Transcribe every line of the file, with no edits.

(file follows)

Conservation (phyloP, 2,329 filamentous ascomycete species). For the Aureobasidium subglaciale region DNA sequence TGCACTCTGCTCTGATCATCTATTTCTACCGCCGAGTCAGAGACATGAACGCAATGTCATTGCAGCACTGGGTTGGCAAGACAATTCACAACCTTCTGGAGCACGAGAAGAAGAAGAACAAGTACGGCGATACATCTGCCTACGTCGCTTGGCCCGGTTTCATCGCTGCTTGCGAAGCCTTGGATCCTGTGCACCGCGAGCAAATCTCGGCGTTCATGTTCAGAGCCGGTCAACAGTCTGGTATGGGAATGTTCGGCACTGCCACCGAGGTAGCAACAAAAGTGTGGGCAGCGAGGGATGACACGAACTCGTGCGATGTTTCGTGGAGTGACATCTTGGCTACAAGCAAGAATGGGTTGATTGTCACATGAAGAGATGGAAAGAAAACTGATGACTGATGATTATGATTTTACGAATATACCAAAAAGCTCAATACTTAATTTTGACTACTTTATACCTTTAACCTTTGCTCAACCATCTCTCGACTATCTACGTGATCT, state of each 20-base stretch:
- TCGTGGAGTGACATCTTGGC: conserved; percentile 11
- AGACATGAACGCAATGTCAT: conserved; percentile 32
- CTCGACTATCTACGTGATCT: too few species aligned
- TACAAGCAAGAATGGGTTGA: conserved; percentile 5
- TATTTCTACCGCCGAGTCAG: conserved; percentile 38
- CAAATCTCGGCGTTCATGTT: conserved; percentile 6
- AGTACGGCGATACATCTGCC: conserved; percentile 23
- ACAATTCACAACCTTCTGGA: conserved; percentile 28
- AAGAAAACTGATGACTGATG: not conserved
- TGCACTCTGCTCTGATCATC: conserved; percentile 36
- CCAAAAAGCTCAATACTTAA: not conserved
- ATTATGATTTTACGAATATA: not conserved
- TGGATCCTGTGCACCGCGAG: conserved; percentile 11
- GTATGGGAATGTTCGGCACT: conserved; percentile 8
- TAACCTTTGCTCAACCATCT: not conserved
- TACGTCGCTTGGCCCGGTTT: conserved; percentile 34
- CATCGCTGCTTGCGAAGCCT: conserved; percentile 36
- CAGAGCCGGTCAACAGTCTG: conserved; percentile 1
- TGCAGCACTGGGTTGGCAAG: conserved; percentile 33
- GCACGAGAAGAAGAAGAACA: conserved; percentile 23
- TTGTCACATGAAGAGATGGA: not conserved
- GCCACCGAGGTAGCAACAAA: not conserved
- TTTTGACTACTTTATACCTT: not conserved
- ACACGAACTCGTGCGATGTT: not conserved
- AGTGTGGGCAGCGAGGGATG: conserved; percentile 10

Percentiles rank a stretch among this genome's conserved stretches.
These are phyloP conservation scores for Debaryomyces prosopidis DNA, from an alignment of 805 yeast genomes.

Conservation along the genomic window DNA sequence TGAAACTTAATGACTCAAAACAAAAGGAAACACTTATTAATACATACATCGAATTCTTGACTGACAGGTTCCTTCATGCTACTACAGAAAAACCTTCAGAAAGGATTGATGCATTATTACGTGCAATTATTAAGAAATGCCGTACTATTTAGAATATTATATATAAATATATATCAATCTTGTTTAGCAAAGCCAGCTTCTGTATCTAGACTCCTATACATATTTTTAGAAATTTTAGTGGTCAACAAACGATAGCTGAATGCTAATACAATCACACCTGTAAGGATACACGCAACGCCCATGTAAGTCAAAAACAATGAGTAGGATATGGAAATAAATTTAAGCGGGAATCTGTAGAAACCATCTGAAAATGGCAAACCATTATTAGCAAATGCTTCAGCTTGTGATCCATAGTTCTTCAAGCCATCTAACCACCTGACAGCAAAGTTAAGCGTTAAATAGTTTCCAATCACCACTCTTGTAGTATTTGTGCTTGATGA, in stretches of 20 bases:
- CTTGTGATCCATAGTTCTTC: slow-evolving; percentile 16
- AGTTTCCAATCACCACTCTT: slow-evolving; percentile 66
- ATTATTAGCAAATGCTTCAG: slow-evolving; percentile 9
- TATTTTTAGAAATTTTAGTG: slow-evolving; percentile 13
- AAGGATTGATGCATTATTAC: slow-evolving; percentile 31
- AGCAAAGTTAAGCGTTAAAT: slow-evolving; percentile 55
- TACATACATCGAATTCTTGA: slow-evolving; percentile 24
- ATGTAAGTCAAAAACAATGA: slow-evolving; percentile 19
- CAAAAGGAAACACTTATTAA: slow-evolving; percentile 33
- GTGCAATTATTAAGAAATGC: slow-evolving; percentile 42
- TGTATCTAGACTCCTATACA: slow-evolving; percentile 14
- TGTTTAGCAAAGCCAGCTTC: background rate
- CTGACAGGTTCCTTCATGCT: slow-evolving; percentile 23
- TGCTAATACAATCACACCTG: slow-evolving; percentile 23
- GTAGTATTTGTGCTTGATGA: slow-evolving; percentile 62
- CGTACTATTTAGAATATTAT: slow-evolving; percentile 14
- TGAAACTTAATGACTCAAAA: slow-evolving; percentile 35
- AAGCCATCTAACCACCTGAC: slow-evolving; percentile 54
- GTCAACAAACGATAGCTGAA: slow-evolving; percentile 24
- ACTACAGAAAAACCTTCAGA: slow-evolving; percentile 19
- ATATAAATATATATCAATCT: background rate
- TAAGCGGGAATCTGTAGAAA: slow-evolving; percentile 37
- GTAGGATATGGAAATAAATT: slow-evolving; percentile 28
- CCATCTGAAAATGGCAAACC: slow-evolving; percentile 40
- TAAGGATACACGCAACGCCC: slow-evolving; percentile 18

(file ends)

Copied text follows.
Conservation (phyloP, 2,329 filamentous ascomycete species). For the Aureobasidium subglaciale region DNA sequence TGCACTCTGCTCTGATCATCTATTTCTACCGCCGAGTCAGAGACATGAACGCAATGTCATTGCAGCACTGGGTTGGCAAGACAATTCACAACCTTCTGGAGCACGAGAAGAAGAAGAACAAGTACGGCGATACATCTGCCTACGTCGCTTGGCCCGGTTTCATCGCTGCTTGCGAAGCCTTGGATCCTGTGCACCGCGAGCAAATCTCGGCGTTCATGTTCAGAGCCGGTCAACAGTCTGGTATGGGAATGTTCGGCACTGCCACCGAGGTAGCAACAAAAGTGTGGGCAGCGAGGGATGACACGAACTCGTGCGATGTTTCGTGGAGTGACATCTTGGCTACAAGCAAGAATGGGTTGATTGTCACATGAAGAGATGGAAAGAAAACTGATGACTGATGATTATGATTTTACGAATATACCAAAAAGCTCAATACTTAATTTTGACTACTTTATACCTTTAACCTTTGCTCAACCATCTCTCGACTATCTACGTGATCT, state of each 20-base stretch:
- TCGTGGAGTGACATCTTGGC: conserved; percentile 11
- AGACATGAACGCAATGTCAT: conserved; percentile 32
- CTCGACTATCTACGTGATCT: too few species aligned
- TACAAGCAAGAATGGGTTGA: conserved; percentile 5
- TATTTCTACCGCCGAGTCAG: conserved; percentile 38
- CAAATCTCGGCGTTCATGTT: conserved; percentile 6
- AGTACGGCGATACATCTGCC: conserved; percentile 23
- ACAATTCACAACCTTCTGGA: conserved; percentile 28
- AAGAAAACTGATGACTGATG: not conserved
- TGCACTCTGCTCTGATCATC: conserved; percentile 36
- CCAAAAAGCTCAATACTTAA: not conserved
- ATTATGATTTTACGAATATA: not conserved
- TGGATCCTGTGCACCGCGAG: conserved; percentile 11
- GTATGGGAATGTTCGGCACT: conserved; percentile 8
- TAACCTTTGCTCAACCATCT: not conserved
- TACGTCGCTTGGCCCGGTTT: conserved; percentile 34
- CATCGCTGCTTGCGAAGCCT: conserved; percentile 36
- CAGAGCCGGTCAACAGTCTG: conserved; percentile 1
- TGCAGCACTGGGTTGGCAAG: conserved; percentile 33
- GCACGAGAAGAAGAAGAACA: conserved; percentile 23
- TTGTCACATGAAGAGATGGA: not conserved
- GCCACCGAGGTAGCAACAAA: not conserved
- TTTTGACTACTTTATACCTT: not conserved
- ACACGAACTCGTGCGATGTT: not conserved
- AGTGTGGGCAGCGAGGGATG: conserved; percentile 10

Percentiles rank a stretch among this genome's conserved stretches.
These are phyloP conservation scores for Debaryomyces prosopidis DNA, from an alignment of 805 yeast genomes.

Conservation along the genomic window DNA sequence TGAAACTTAATGACTCAAAACAAAAGGAAACACTTATTAATACATACATCGAATTCTTGACTGACAGGTTCCTTCATGCTACTACAGAAAAACCTTCAGAAAGGATTGATGCATTATTACGTGCAATTATTAAGAAATGCCGTACTATTTAGAATATTATATATAAATATATATCAATCTTGTTTAGCAAAGCCAGCTTCTGTATCTAGACTCCTATACATATTTTTAGAAATTTTAGTGGTCAACAAACGATAGCTGAATGCTAATACAATCACACCTGTAAGGATACACGCAACGCCCATGTAAGTCAAAAACAATGAGTAGGATATGGAAATAAATTTAAGCGGGAATCTGTAGAAACCATCTGAAAATGGCAAACCATTATTAGCAAATGCTTCAGCTTGTGATCCATAGTTCTTCAAGCCATCTAACCACCTGACAGCAAAGTTAAGCGTTAAATAGTTTCCAATCACCACTCTTGTAGTATTTGTGCTTGATGA, in stretches of 20 bases:
- CTTGTGATCCATAGTTCTTC: slow-evolving; percentile 16
- AGTTTCCAATCACCACTCTT: slow-evolving; percentile 66
- ATTATTAGCAAATGCTTCAG: slow-evolving; percentile 9
- TATTTTTAGAAATTTTAGTG: slow-evolving; percentile 13
- AAGGATTGATGCATTATTAC: slow-evolving; percentile 31
- AGCAAAGTTAAGCGTTAAAT: slow-evolving; percentile 55
- TACATACATCGAATTCTTGA: slow-evolving; percentile 24
- ATGTAAGTCAAAAACAATGA: slow-evolving; percentile 19
- CAAAAGGAAACACTTATTAA: slow-evolving; percentile 33
- GTGCAATTATTAAGAAATGC: slow-evolving; percentile 42
- TGTATCTAGACTCCTATACA: slow-evolving; percentile 14
- TGTTTAGCAAAGCCAGCTTC: background rate
- CTGACAGGTTCCTTCATGCT: slow-evolving; percentile 23
- TGCTAATACAATCACACCTG: slow-evolving; percentile 23
- GTAGTATTTGTGCTTGATGA: slow-evolving; percentile 62
- CGTACTATTTAGAATATTAT: slow-evolving; percentile 14
- TGAAACTTAATGACTCAAAA: slow-evolving; percentile 35
- AAGCCATCTAACCACCTGAC: slow-evolving; percentile 54
- GTCAACAAACGATAGCTGAA: slow-evolving; percentile 24
- ACTACAGAAAAACCTTCAGA: slow-evolving; percentile 19
- ATATAAATATATATCAATCT: background rate
- TAAGCGGGAATCTGTAGAAA: slow-evolving; percentile 37
- GTAGGATATGGAAATAAATT: slow-evolving; percentile 28
- CCATCTGAAAATGGCAAACC: slow-evolving; percentile 40
- TAAGGATACACGCAACGCCC: slow-evolving; percentile 18